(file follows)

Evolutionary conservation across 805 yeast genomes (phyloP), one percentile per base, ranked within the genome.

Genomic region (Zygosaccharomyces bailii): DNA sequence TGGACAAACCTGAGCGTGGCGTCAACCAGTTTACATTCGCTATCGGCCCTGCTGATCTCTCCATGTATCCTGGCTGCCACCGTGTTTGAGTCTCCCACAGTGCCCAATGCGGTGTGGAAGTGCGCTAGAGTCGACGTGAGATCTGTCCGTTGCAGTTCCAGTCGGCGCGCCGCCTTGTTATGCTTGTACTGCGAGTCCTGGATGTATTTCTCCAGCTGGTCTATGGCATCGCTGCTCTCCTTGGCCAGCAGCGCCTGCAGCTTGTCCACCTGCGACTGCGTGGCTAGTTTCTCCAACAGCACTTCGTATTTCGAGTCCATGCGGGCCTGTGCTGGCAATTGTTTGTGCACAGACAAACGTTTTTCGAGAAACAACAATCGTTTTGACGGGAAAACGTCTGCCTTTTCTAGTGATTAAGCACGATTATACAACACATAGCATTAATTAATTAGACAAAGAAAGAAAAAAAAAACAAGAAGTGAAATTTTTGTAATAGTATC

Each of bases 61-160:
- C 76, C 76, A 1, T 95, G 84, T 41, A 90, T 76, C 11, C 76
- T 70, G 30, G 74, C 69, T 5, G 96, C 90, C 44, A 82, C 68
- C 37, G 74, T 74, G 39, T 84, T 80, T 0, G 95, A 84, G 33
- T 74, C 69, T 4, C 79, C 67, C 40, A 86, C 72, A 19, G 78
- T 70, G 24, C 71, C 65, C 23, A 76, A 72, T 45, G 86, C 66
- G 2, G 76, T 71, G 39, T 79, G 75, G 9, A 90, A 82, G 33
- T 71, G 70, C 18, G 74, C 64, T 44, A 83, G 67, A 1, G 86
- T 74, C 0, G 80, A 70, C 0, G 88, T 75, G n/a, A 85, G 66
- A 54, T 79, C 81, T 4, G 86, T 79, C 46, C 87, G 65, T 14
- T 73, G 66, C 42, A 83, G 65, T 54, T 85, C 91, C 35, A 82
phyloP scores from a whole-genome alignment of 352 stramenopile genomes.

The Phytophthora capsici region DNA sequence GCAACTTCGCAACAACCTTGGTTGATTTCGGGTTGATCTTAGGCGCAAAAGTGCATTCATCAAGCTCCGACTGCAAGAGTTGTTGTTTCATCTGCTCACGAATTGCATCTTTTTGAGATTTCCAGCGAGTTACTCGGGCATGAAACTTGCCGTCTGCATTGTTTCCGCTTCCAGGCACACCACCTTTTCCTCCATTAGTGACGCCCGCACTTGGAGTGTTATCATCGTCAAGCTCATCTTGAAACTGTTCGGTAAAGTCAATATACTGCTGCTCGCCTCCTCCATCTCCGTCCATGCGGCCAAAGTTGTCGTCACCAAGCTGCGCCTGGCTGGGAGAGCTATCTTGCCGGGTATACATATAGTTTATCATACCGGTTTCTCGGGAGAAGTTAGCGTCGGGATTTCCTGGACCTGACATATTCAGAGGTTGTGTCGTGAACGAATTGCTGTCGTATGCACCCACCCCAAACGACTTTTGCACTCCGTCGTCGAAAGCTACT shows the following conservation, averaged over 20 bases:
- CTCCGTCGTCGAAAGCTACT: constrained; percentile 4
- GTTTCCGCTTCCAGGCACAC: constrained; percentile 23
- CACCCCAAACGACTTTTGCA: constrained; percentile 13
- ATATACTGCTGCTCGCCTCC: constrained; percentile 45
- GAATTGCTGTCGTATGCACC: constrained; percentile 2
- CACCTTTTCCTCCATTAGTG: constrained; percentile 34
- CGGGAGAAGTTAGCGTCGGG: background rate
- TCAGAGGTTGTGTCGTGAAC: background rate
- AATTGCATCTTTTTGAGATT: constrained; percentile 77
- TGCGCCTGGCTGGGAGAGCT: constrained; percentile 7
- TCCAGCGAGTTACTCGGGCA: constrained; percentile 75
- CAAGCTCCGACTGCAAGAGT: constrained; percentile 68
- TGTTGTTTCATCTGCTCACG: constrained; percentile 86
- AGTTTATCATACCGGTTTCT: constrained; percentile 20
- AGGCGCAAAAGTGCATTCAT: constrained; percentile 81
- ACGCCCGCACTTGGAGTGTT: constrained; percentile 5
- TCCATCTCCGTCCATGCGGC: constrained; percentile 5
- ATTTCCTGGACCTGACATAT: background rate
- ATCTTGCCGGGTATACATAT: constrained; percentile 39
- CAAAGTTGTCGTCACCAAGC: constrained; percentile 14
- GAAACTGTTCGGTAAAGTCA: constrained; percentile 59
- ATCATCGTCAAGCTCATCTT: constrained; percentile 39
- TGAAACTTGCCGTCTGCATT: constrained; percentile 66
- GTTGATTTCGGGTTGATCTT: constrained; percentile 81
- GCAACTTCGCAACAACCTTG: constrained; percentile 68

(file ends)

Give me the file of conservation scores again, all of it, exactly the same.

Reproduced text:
Evolutionary conservation across 805 yeast genomes (phyloP), one percentile per base, ranked within the genome.

Genomic region (Zygosaccharomyces bailii): DNA sequence TGGACAAACCTGAGCGTGGCGTCAACCAGTTTACATTCGCTATCGGCCCTGCTGATCTCTCCATGTATCCTGGCTGCCACCGTGTTTGAGTCTCCCACAGTGCCCAATGCGGTGTGGAAGTGCGCTAGAGTCGACGTGAGATCTGTCCGTTGCAGTTCCAGTCGGCGCGCCGCCTTGTTATGCTTGTACTGCGAGTCCTGGATGTATTTCTCCAGCTGGTCTATGGCATCGCTGCTCTCCTTGGCCAGCAGCGCCTGCAGCTTGTCCACCTGCGACTGCGTGGCTAGTTTCTCCAACAGCACTTCGTATTTCGAGTCCATGCGGGCCTGTGCTGGCAATTGTTTGTGCACAGACAAACGTTTTTCGAGAAACAACAATCGTTTTGACGGGAAAACGTCTGCCTTTTCTAGTGATTAAGCACGATTATACAACACATAGCATTAATTAATTAGACAAAGAAAGAAAAAAAAAACAAGAAGTGAAATTTTTGTAATAGTATC

Each of bases 61-160:
- C 76, C 76, A 1, T 95, G 84, T 41, A 90, T 76, C 11, C 76
- T 70, G 30, G 74, C 69, T 5, G 96, C 90, C 44, A 82, C 68
- C 37, G 74, T 74, G 39, T 84, T 80, T 0, G 95, A 84, G 33
- T 74, C 69, T 4, C 79, C 67, C 40, A 86, C 72, A 19, G 78
- T 70, G 24, C 71, C 65, C 23, A 76, A 72, T 45, G 86, C 66
- G 2, G 76, T 71, G 39, T 79, G 75, G 9, A 90, A 82, G 33
- T 71, G 70, C 18, G 74, C 64, T 44, A 83, G 67, A 1, G 86
- T 74, C 0, G 80, A 70, C 0, G 88, T 75, G n/a, A 85, G 66
- A 54, T 79, C 81, T 4, G 86, T 79, C 46, C 87, G 65, T 14
- T 73, G 66, C 42, A 83, G 65, T 54, T 85, C 91, C 35, A 82
phyloP scores from a whole-genome alignment of 352 stramenopile genomes.

The Phytophthora capsici region DNA sequence GCAACTTCGCAACAACCTTGGTTGATTTCGGGTTGATCTTAGGCGCAAAAGTGCATTCATCAAGCTCCGACTGCAAGAGTTGTTGTTTCATCTGCTCACGAATTGCATCTTTTTGAGATTTCCAGCGAGTTACTCGGGCATGAAACTTGCCGTCTGCATTGTTTCCGCTTCCAGGCACACCACCTTTTCCTCCATTAGTGACGCCCGCACTTGGAGTGTTATCATCGTCAAGCTCATCTTGAAACTGTTCGGTAAAGTCAATATACTGCTGCTCGCCTCCTCCATCTCCGTCCATGCGGCCAAAGTTGTCGTCACCAAGCTGCGCCTGGCTGGGAGAGCTATCTTGCCGGGTATACATATAGTTTATCATACCGGTTTCTCGGGAGAAGTTAGCGTCGGGATTTCCTGGACCTGACATATTCAGAGGTTGTGTCGTGAACGAATTGCTGTCGTATGCACCCACCCCAAACGACTTTTGCACTCCGTCGTCGAAAGCTACT shows the following conservation, averaged over 20 bases:
- CTCCGTCGTCGAAAGCTACT: constrained; percentile 4
- GTTTCCGCTTCCAGGCACAC: constrained; percentile 23
- CACCCCAAACGACTTTTGCA: constrained; percentile 13
- ATATACTGCTGCTCGCCTCC: constrained; percentile 45
- GAATTGCTGTCGTATGCACC: constrained; percentile 2
- CACCTTTTCCTCCATTAGTG: constrained; percentile 34
- CGGGAGAAGTTAGCGTCGGG: background rate
- TCAGAGGTTGTGTCGTGAAC: background rate
- AATTGCATCTTTTTGAGATT: constrained; percentile 77
- TGCGCCTGGCTGGGAGAGCT: constrained; percentile 7
- TCCAGCGAGTTACTCGGGCA: constrained; percentile 75
- CAAGCTCCGACTGCAAGAGT: constrained; percentile 68
- TGTTGTTTCATCTGCTCACG: constrained; percentile 86
- AGTTTATCATACCGGTTTCT: constrained; percentile 20
- AGGCGCAAAAGTGCATTCAT: constrained; percentile 81
- ACGCCCGCACTTGGAGTGTT: constrained; percentile 5
- TCCATCTCCGTCCATGCGGC: constrained; percentile 5
- ATTTCCTGGACCTGACATAT: background rate
- ATCTTGCCGGGTATACATAT: constrained; percentile 39
- CAAAGTTGTCGTCACCAAGC: constrained; percentile 14
- GAAACTGTTCGGTAAAGTCA: constrained; percentile 59
- ATCATCGTCAAGCTCATCTT: constrained; percentile 39
- TGAAACTTGCCGTCTGCATT: constrained; percentile 66
- GTTGATTTCGGGTTGATCTT: constrained; percentile 81
- GCAACTTCGCAACAACCTTG: constrained; percentile 68